Creating objects in a fancy way: Builder Pattern

One of the most used Design Patterns is the Builder Pattern. As Joshua Bloch stated in his excellent book Effective Java, the use of that pattern results in a fluent API with the code easy to write and, more importantly, easy to read since it simulates named optional parameters as found in Python and Scala.

In this article, we’ll discuss the problem it solves and how to implement it.

We’ll start by creating a Quarkus project:

mvn io.quarkus:quarkus-maven-plugin:1.5.2.Final:create 
    -DprojectGroupId=br.com.helberbelmiro 
    -DprojectArtifactId=builder-pattern 
    -DclassName="br.com.helberbelmiro.builderpattern.PeopleApi" 
    -Dpath="/people" 
    -Dextensions="resteasy-jsonb"
    cd builder-pattern

Let’s say we have this Person class with non-null attributes:

public class Person {
    private final String name;

    private final LocalDate birthDate;

    private final String email;

    private final String phoneNumber;

    private final String website;

    private final String facebookAccount;

    private final String instagramAccount;

    private final String twitterAccount;

    private final String githubAccount;   
    // Getters
}

How would you define the constructor of that class?

Since we have 9 optional attributes to initialize, there aren’t many great alternatives that we could use. I would create a single constructor that receives the initial values for all attributes:

public Person(String name, 
              LocalDate birthDate, 
              String email, 
              String phoneNumber, 
              String website, 
              String facebookAccount, 
              String instagramAccount, 
              String twitterAccount,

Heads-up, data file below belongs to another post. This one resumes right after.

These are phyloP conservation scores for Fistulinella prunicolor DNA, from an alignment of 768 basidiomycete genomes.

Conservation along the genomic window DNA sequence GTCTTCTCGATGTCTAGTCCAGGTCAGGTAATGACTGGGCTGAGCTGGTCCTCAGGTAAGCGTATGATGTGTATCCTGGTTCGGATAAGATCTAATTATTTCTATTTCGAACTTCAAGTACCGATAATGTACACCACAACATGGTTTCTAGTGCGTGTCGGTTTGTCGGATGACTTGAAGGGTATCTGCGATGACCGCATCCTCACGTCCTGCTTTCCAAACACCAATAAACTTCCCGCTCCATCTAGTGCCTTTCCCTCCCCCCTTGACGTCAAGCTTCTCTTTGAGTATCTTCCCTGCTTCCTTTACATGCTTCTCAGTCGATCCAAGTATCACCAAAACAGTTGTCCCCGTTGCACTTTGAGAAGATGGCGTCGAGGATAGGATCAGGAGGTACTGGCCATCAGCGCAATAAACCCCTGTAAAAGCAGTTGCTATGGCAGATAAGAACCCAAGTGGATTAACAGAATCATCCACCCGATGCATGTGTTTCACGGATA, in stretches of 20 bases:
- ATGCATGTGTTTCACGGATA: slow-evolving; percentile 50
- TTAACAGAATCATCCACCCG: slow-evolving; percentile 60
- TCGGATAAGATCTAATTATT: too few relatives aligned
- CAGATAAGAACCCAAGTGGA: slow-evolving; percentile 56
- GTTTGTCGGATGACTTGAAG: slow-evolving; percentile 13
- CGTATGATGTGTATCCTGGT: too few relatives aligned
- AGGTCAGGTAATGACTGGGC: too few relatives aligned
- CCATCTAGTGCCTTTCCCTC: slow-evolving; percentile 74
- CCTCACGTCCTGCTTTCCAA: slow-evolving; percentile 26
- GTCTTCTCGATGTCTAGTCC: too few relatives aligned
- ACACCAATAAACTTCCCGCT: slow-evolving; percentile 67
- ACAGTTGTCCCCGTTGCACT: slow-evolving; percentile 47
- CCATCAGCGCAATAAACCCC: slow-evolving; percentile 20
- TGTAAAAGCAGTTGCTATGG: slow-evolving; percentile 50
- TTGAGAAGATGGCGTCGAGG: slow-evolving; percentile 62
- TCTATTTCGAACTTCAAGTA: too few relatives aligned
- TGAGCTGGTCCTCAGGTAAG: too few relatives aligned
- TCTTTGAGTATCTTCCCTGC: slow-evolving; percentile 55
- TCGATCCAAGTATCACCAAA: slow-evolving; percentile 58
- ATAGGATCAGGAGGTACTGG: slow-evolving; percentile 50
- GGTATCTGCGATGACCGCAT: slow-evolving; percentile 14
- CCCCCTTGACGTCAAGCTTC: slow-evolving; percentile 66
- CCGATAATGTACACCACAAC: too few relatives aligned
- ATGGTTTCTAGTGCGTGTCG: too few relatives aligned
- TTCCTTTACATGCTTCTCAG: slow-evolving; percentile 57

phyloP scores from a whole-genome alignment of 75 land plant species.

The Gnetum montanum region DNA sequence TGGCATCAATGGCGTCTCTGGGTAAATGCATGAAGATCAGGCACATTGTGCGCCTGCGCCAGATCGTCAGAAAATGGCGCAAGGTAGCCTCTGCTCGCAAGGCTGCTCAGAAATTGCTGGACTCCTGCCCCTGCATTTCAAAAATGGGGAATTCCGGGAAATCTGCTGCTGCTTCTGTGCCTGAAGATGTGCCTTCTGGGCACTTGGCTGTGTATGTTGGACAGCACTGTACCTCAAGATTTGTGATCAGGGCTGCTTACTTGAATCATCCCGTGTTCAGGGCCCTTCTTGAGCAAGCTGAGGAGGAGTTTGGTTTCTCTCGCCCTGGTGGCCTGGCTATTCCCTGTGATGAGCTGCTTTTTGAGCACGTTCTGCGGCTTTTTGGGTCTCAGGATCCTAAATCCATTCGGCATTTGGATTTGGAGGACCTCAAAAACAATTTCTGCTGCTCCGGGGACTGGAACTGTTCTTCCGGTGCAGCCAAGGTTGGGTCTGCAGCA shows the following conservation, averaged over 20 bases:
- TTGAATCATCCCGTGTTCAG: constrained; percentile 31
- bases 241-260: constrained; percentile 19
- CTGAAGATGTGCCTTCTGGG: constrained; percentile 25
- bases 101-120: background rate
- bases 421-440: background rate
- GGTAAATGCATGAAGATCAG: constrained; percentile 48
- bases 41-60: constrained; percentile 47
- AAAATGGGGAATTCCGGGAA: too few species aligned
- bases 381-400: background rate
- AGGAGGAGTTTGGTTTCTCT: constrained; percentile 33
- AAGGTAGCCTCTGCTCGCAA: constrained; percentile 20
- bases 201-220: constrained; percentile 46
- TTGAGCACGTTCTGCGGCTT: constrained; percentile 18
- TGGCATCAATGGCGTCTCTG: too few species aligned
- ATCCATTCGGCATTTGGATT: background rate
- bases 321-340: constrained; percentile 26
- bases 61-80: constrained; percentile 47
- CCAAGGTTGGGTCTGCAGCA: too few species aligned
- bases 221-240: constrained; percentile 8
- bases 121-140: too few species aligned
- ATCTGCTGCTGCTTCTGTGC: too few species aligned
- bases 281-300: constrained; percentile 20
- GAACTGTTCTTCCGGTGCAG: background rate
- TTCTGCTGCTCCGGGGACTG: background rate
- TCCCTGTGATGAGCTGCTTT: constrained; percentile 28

String githubAccount) {
    this.name = name;
    this.birthDate = birthDate;
    this.email = email;
    this.phoneNumber = phoneNumber;
    this.website = website;
    this.facebookAccount = facebookAccount;
    this.instagramAccount = instagramAccount;
    this.twitterAccount = twitterAccount;
    this.githubAccount = githubAccount;
}

But I don’t like that solution either. The instantiation would be quite unreadable and we would have to fill some parameters with null.

Person p = new Person(
    "Steve Gates",
    LocalDate.of(1980, 12, 25),
    "stevegates@gmail.com",
    "1234598763",
    null,
    "sgates",
    "steve_gatez",
    null,
    "stevegates"
);

Without looking to the constructor definition, would you be able to tell which Instagram account is used above or what are the null attributes of the instance? I wouldn’t.

The Builder pattern solves that problem by helping us make our code simpler and more readable.

There are many variations of implementation, but in theory, they all do the same. I’ll show you how I normally do it.

Implementing the Builder Pattern

Let’s start by creating a static nested class in Person class called Builder with the same attributes as Person class and, for each attribute, we’ll create a method to set constructor values that returns the Builder instance. I normally name the methods with the prefix “with” before the attribute’s name, but we can often see people using “set” or even only the attribute’s name – withEmail(String), setEmail(String) or email(String).

public class Person {

    (...)
    public static class Builder {
        private String name;
        private LocalDate birthDate;
        private String email;
        private String phoneNumber;
        private String website;
        private String facebookAccount;
        private String instagramAccount;
        private String twitterAccount;
        private String githubAccount;

        public Builder withName(String name) {
            this.name = name;
            return this;
        }

        public Builder withBirthDate(LocalDate birthDate) {
            this.birthDate = birthDate;
            return this;
        }

        public Builder withEmail(String email) {
            this.email = email;
            return this;
        }

        public Builder withPhoneNumber(String phoneNumber) {